In light of recent events - the suicides of Kate Spade and Anthony Bourdain, individuals who appeared to have their lives together with their financial success, fame and unique careers that encouraged others to follow their dreams - it's taken many by surprise. I've seen a lot of posts from friends on social media encouraging others to check in with their friends, to be kind as everyone is struggling with something. I wanted to add something to that conversation, and that is the importance of self care. I think when horrible events like this take place, people feel a lot of guilt. They think of others who have lost their lives to depression and they feel responsible, blaming themselves for not reaching out more. While I think being a good friend and a good listener is just about one of the best things you can do in this world - for someone who struggles with depression, I know the weight that comes with taking on the problems of others. I think it's incredibly important to encourage your friends and family members who struggle with depression to seek help from professionals - whether that's a one on one therapist, group therapy, or an online support group.
Finding the right therapist is an overwhelming task. By helping your loved one find the right professional with the right tools to help them live a healthier, happier life - you are being the best friend you can be. Sometimes just telling them that it's okay to need help, you're doing them an even greater service.
About 2 1/2 years ago my anxiety reached the point that I needed the help of a professional. This was not an easy decision, it was something I went back and forth about...convincing myself that I could deal on my own. I was worried about what my family would think and for a long time I didn't tell my friends because I was nervous that they would think I was crazy and not want to be friends anymore. But that wasn't the case at all. The more I was honest with those around me, the more I learned that I was not alone and that I had nothing to be ashamed of.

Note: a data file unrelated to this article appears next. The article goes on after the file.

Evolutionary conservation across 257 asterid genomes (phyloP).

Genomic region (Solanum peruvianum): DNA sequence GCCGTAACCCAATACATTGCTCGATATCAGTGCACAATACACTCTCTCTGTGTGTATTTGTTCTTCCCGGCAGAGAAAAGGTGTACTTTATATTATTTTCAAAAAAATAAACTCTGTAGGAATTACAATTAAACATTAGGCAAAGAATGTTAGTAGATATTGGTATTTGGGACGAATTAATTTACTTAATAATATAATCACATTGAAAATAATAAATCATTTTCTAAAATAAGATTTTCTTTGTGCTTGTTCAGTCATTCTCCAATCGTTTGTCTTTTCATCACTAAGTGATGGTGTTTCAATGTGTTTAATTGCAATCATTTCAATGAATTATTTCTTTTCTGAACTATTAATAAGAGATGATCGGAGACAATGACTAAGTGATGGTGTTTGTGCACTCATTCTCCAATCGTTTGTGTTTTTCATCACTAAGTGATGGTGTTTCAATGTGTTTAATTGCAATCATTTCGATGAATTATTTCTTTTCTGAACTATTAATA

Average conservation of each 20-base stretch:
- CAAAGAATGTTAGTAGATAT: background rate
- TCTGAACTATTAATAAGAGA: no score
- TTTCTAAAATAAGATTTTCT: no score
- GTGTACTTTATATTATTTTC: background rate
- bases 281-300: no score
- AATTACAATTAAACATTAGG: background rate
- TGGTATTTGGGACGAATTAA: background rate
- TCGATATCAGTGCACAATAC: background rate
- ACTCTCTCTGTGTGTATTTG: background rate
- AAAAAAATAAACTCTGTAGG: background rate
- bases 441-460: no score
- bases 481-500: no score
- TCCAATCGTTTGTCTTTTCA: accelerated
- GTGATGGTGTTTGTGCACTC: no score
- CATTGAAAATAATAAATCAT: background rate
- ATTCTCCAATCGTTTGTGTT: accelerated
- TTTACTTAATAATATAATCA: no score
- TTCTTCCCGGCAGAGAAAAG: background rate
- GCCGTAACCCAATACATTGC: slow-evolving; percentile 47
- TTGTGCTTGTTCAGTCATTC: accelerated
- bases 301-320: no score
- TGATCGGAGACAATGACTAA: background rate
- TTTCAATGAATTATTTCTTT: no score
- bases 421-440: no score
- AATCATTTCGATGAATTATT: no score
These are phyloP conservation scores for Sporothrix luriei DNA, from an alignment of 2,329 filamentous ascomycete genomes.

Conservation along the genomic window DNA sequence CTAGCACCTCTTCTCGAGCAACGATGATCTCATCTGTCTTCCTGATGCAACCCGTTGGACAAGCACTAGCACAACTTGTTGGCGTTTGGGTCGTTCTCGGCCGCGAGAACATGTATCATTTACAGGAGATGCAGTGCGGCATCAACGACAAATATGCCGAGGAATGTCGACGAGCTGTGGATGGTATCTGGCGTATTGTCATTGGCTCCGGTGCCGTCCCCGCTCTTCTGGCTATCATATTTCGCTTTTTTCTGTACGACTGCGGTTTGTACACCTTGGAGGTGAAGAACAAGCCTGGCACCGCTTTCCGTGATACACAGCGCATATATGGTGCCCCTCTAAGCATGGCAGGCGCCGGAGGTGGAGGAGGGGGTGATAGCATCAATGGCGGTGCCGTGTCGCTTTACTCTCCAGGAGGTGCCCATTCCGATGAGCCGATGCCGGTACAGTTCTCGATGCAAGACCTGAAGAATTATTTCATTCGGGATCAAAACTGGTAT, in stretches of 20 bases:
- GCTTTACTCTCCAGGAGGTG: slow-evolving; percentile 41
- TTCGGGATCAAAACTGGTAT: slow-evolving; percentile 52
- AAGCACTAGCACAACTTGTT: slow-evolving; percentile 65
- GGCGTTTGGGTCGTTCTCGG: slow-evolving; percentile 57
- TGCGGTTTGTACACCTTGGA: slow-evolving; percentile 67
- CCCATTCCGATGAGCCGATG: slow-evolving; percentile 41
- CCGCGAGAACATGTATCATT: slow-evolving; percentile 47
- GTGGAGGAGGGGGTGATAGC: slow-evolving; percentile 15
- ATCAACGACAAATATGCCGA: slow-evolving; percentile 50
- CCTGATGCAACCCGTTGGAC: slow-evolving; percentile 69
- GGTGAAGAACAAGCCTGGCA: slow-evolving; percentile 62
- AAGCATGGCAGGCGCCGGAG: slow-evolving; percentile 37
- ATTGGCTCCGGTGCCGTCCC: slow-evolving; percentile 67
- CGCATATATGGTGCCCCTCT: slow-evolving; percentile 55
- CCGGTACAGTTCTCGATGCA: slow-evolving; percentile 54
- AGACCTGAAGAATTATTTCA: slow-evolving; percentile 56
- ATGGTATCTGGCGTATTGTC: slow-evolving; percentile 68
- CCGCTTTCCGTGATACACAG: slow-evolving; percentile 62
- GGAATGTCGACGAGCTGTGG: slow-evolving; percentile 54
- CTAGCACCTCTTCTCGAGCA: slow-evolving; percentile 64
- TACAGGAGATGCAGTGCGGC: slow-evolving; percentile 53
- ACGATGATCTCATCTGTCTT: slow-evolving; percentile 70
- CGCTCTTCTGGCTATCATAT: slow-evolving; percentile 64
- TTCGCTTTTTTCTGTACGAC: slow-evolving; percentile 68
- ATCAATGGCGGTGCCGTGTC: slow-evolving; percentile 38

Talking to my therapist was one of the best things I've ever done for myself, and my husband deserves a lot of credit for the way my mental health has improved. He's never made me feel ashamed when I go to my appointments, or the fact that my brain was not an "easy fix" as I had hoped and that I've continued to see my therapist for years now. He helped me find the right therapist by sending me links to the websites of the professionals he thought could help me with my specific issues. With him doing the preliminary research it made my job of picking the right one so much less overwhelming.
I learned that I had obsessive compulsive disorder, specifically I have what is called "Pure O" which focuses mainly on the "O" in OCD; obsessive thoughts. I struggle with ruminating, which means that once a thought gets in my head, it spins around in circles until I've convinced myself the worst possible outcome will occur. Finding someone that I could talk to about my fears, who had the tools to help me overcome them has made a huge impact on my life.
One of the things my therapist has helped me with over the last two years is dealing with my greatest fears through exposure therapy.
Exposure therapy is "a psychological treatment that was developed to help people confront their fears. When people are fearful of something, they tend to avoid the feared objects, activities or situations. Although this avoidance might help reduce feelings of fear in the short term, over the long term it can make the fear become even worse. In such situations, a psychologist might recommend a program of exposure therapy in order to help break the pattern of avoidance and fear. In this form of therapy, psychologists create a safe environment in which to “expose” individuals to the things they fear and avoid. The exposure to the feared objects, activities or situations in a safe environment helps reduce fear and decrease avoidance." - American Psychological Association
This painting is a visual representation of what the experience of going through exposure therapy felt like.
I hope that by being honest and upfront about my struggles with mental illness, others will know they're not alone and that there is no shame with seeking help.
Thanks for reading along.
Hi friends! Welcome to the blog! I'm Mandy and I'm an artist, blogger & founder of the "Artists to Know" interview series. Here you'll find photos of my latest art adventures, furniture makeover projects & advice from successful artists!
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